The image above is from an Atari 2600 game.

Before you continue reading, pause for a bit and let that really sink in.

As soon as you’re suitably dumbfounded, you may continue.

I have something of a love/hate relationship with homebrew arcade ports for the Atari 2600. Love because they are, without exception, phenomenal showpieces for what talented programmers can coax out of the 2600. Hate because I want to see that talent used to create new games rather than games I’ve played a million times, accurately emulated across countless platforms. When you consider local retrocades, arcade classics collections for modern consoles, those plug ‘n play joystick things and MAME, I have more options available to me to play an arcade game in its original form than I do when choosing an airline. An Atari 2600 port, no matter how new and flashy, is going to have a tough time competing with that.

The newest and flashiest arcade conversion on the scene is John Champeau’s Mappy, the 1983 cat and mouse game by Namco. As the founder of Champ Games, Champeau is no stranger to bringing the arcade home. He spent the 1990’s creating arcade clones for the PC, notably Pac-‘Em, Ms. Pac-‘Em and Champ Kong, before turning his attention to the Atari 2600. His ports of Ladybug, Scramble and Super Cobra are some of the most lauded homebrews available for the 2600 and Conquest of Mars, his adaptation of the Atari computer game Caverns of Mars, is a gem as well.

Now he’s set his sights and considerable talents on Mappy. For those of you unfamiliar with the game, here’s the obligatory brief description:

Mappy is a one-player arcade game in which the player controls a police mouse recovering stolen goods from a six-story mansion while avoiding a gang of cats called the Meowkies and their leader, Goro. The player and the cats move between floors by bouncing on trampolines placed throughout the building. Doors scattered throughout the mansion can be used to hinder the cats or stun them briefly. Once all of the loot has been collected, the player advances to the next level.

Some people will say this isn’t a “real” Atari 2600 game because it takes advantage of an in-cartridge ARM processor to handle the calculations required to move seventy zillion cats around a large, scrolling play area. These are the same confused individuals who believe David Crane created Pitfall in 4K out of some sense of duty to do things the “right” way and not because that’s all that was available to him at the time. When you encounter these people, kindly remind them that Crane also created the Display Processor Chip that lives in their beloved copies of Pitfall II and that the game wouldn’t be possible without it. And when they inevitably begin stumbling though a half thought out argument that Mappy violates some unwritten rule that Pitfall II somehow doesn’t, just shrug your shoulders, ignore them and go back to enjoying Mappy.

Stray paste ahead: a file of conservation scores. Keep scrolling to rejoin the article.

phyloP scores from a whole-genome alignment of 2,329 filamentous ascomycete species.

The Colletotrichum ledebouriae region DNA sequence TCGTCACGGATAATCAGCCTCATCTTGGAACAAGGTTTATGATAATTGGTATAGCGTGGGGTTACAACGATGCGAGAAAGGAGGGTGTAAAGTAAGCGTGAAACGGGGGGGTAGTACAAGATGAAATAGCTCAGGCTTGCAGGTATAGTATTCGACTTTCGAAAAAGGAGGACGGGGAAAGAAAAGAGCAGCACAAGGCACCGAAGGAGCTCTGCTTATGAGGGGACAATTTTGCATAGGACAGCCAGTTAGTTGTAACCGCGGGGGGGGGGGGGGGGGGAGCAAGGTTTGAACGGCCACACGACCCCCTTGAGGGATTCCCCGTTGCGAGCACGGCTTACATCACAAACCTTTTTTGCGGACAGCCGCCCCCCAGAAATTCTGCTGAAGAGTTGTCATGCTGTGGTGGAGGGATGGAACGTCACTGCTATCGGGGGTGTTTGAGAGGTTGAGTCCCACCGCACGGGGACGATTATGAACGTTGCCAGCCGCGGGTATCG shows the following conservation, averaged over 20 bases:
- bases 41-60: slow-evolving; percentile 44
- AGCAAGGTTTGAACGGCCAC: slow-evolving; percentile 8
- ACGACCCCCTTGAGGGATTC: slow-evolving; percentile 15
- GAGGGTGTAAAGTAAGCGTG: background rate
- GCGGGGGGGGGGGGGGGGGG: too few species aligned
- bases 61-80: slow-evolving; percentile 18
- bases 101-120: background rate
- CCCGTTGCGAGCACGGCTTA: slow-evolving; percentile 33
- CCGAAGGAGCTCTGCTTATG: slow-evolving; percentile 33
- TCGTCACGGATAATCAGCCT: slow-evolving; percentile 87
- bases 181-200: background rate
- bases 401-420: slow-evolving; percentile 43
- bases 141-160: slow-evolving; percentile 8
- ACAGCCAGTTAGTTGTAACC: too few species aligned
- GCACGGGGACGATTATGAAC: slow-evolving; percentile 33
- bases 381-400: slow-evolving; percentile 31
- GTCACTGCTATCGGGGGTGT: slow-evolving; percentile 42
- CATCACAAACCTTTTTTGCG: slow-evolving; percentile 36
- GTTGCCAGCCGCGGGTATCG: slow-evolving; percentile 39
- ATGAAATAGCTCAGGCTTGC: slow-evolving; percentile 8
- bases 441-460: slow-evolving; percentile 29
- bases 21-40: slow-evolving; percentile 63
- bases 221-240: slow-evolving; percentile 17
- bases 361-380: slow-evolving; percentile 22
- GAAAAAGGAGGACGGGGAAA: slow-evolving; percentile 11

Because you can’t not enjoy Mappy. Even if you don’t actually like Mappy, it’s impossible to look at this port and not appreciate the work that went into capturing every little detail of the original game. That brief animation of Mappy turning to look at the trampoline while a question mark appears next to his head that starts the game? It’s here. Does it need to be here for this to be an accurate and impressive port? Absolutely not. But it is and that’s amazing. The gameplay feels spot-on. The controls are tight. The background scrolling is smooth.The sprites created by Nathan Strum are beautiful and well animated. The music by Michael Haas is astoundingly accurate and plays throughout the game. There’s literally nothing not to love about this game.

Except that it means in four months I’ll be buying yet another game I already own. Mappy will be available to purchase at this year’s Portland Retro Gaming Expo. In the meantime, you can follow the development and try out the latest version on the Atariage forums.

Ric Pryor Ric Pryor (30 Posts)

Ric Pryor started playing video games when he could barely see over the control panel of a Monaco GP machine and he hasn't stopped playing since. Well, except for that break he took between the Crash of '83 and the release of Williams Arcade Classics for the PC in 1995. He collects and plays old and new games for pre-crash systems and is the creator of the Atari 2600 homebrew game Galactopus.